The only way to industrialize the power of analytics is to pair it with equally effective visualization. It helps the users understand the intuition behind the analytics and focus on the areas that need attention.
Excellent analysis, if not presented well, becomes practically unusable. The only way to industrialize the power of analytics is to pair it with equally effective visualization. Effective data visualization brings explainability to the analytics findings. It helps the users understand the intuition and the thought processes that went into deriving the findings.
If designed carefully, visualization can ease the task of inferring a complex analysis. In this document, we present three case studies to demonstrate the power of visual analytics. We have chosen these case studies to highlight how large, complex data can be rendered through effective metaphors and how insights can be derived with ease.
See also: The 5 Most Common Data Visualization Mistakes
Case study #1: Uber rides
Uber uses data-dense visualizations to analyze commutes across a region based on daily, weekly, monthly statistics. It also performs real-time analysis of pick-and-drops and customer trips to understand demand, traffic patterns, inefficiencies, etc. These visualizations rely solely on the raw, real-time data flowing through their network.
Maps are usually the best metaphor for displaying geographical data. Uber has used maps in creative ways by developing interesting layers on top of maps to overlay various statistical observations on maps and adapt to real-time feeds. Consider an example of rendering vertical bars on the geographical maps where the height of a location indicates the number of rides picked up from that location. This visualization helps find pick-up hot spots, morning and evening patterns, among others.
Case study #2: Pandemic statistics
Fighting a pandemic requires continuous monitoring of the infections across the world to plan and take corrective actions. Visual Capitalist analyzes the growth trajectories of a number of cases across days and across regions. Such use cases require the utmost adaptations possible. Furthermore, this visualization needs to get updated on a timely basis as case numbers are published.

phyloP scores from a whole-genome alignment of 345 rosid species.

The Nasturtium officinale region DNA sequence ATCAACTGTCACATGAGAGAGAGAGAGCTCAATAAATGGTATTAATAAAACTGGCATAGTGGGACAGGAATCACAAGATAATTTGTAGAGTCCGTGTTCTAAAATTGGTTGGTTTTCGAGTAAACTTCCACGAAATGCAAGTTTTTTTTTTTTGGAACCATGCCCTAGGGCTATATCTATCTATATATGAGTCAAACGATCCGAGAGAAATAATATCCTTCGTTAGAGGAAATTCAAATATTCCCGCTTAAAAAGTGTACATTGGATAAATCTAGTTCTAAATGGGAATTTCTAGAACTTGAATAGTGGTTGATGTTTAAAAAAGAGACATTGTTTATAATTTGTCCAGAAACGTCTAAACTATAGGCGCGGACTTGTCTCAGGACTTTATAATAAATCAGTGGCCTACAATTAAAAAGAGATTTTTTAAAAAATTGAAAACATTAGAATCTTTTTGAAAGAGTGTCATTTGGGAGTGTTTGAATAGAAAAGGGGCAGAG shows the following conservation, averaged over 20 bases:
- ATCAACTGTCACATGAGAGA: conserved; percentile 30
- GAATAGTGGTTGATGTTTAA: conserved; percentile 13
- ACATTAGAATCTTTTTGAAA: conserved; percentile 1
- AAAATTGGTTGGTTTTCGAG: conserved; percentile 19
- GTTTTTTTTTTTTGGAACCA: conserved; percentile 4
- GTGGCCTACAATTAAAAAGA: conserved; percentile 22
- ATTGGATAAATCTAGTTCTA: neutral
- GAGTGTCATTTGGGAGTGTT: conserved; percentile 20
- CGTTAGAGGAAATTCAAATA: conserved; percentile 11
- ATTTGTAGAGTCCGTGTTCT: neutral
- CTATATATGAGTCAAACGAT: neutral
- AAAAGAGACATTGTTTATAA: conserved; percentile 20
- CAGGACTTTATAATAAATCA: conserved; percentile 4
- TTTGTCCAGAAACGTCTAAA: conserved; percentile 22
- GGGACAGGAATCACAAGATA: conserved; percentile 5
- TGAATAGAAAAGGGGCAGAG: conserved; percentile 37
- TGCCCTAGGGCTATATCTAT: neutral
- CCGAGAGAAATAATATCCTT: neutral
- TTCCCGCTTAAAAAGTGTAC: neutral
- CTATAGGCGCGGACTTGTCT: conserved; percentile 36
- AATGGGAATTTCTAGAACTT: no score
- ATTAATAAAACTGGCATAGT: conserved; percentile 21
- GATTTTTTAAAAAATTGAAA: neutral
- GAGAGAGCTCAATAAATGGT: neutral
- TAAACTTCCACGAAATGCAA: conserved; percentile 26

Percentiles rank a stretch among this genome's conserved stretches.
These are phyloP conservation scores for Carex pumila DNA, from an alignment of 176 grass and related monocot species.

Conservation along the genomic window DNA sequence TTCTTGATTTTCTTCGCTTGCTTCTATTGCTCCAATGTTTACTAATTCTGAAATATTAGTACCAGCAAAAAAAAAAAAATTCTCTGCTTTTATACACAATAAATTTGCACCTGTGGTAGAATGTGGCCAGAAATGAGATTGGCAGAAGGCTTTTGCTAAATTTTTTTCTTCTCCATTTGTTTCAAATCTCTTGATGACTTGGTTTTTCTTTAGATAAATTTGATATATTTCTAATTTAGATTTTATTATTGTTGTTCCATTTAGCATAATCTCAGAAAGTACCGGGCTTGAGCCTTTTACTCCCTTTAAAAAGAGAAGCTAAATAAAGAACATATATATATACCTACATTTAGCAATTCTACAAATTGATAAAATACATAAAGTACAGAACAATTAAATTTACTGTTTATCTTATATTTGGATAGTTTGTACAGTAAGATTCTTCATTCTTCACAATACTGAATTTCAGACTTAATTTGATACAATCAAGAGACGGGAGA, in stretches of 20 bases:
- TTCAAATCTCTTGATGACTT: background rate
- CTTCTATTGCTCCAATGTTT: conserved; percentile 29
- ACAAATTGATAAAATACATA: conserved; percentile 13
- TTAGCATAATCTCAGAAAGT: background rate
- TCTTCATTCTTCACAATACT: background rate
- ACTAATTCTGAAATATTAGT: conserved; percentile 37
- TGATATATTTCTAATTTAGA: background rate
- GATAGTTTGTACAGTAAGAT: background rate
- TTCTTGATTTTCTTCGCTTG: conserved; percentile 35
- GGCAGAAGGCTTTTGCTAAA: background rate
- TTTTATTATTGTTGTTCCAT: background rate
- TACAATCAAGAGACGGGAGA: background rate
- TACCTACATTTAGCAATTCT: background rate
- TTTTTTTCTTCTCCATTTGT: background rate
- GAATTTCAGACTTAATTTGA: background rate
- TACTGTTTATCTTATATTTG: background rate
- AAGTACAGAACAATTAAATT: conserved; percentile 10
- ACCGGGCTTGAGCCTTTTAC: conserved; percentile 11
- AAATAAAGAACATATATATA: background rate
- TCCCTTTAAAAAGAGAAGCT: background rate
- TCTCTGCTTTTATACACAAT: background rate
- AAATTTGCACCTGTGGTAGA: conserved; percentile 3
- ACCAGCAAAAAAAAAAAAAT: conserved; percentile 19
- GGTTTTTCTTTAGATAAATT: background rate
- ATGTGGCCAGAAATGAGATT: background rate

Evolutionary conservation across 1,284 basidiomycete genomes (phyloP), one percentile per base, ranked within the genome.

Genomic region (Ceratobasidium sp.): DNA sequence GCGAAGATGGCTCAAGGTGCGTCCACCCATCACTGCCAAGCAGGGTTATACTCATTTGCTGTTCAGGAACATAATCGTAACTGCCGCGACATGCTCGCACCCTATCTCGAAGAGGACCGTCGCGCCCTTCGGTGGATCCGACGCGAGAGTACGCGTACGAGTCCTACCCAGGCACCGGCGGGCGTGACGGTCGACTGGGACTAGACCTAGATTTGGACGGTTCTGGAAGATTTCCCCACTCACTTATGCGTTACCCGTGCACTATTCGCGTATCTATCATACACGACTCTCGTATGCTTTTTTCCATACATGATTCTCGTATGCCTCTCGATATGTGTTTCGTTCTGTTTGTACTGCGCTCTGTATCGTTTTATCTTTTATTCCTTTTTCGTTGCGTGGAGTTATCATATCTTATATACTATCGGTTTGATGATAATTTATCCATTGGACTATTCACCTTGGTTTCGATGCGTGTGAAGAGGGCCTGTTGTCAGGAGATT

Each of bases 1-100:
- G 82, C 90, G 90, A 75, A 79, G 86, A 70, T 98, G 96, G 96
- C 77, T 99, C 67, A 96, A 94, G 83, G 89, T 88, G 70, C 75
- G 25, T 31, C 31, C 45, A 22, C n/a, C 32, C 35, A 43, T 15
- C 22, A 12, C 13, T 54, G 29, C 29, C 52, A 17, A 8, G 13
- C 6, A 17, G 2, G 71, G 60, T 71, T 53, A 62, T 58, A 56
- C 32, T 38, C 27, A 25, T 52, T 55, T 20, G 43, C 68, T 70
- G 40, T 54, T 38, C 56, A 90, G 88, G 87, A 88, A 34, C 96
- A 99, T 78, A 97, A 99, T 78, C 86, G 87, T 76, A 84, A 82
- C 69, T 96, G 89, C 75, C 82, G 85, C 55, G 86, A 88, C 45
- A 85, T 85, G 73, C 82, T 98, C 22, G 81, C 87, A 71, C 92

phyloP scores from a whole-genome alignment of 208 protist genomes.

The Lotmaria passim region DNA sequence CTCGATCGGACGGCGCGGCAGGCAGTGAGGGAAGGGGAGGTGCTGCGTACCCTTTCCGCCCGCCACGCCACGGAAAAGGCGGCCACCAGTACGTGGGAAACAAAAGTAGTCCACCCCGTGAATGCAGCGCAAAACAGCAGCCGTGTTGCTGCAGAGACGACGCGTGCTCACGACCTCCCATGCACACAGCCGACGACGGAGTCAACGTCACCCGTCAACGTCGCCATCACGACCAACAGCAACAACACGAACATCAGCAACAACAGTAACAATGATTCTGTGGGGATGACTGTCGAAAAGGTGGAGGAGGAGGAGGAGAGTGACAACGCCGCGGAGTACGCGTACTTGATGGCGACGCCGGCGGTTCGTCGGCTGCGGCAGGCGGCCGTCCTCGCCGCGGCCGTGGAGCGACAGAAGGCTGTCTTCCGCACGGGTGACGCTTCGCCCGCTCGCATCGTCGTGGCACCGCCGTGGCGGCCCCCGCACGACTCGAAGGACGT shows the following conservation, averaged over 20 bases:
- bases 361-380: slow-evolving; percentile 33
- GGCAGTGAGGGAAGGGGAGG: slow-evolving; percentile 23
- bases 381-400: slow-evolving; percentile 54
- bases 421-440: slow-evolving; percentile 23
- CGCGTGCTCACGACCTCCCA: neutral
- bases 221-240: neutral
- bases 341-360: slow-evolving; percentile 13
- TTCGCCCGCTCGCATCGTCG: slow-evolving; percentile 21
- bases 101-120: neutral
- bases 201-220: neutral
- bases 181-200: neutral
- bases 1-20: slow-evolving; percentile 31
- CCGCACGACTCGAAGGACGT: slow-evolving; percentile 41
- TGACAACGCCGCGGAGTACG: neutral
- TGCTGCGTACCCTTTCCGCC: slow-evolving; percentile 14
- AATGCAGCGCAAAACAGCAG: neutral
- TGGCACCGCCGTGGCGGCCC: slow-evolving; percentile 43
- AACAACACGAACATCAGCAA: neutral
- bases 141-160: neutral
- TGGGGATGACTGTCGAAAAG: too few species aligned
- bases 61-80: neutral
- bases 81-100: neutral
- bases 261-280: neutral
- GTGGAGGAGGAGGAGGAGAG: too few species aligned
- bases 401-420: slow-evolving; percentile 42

There is no need for fancy visualization when a simple line chart can do the trick. Line charts are very effective in showing change over time. The chart can be made effective by supporting different forms of filters and aggregation and the ability to zoom in and zoom out. The shape of the curve itself speaks for trends, outliers, and changes in behavior. Visual Capitalist very effectively uses line-charts to plot a number of cases across regions. It uses the trends and patterns of these curves to derive insights about a region’s success in fighting the pandemic.
Case study #3: Wind map
Another example where visualization plays a very effective role is in identifying the site for a wind farm. The velocity and direction of wind play a key role in not just selecting a site for a wind farm but also selecting suitable wind turbines and optimum installation height to maximize the output. Ventusky very effectively uses wind maps for this purpose.
Speed is represented by lines moving slow or fast, and the direction is represented by which way the lines are moving. Ventusky overlays this with additional data such as cloudiness, temperature, and air pressure. Such visualizations prove to be a strong tool where decision-making is done on the basis of atmospheric factors.
Visualization by design
With the increasing digitization, all industries are trying to tap into the power that data analytics can unleash. However, the lack of explainability directly impacts the confidence and the rate of adoption of complex analytics findings. The only way to industrialize the power of analytics is to pair it with equally effective visualization. It helps the users understand the intuition behind the analytics and focus on the areas that need attention.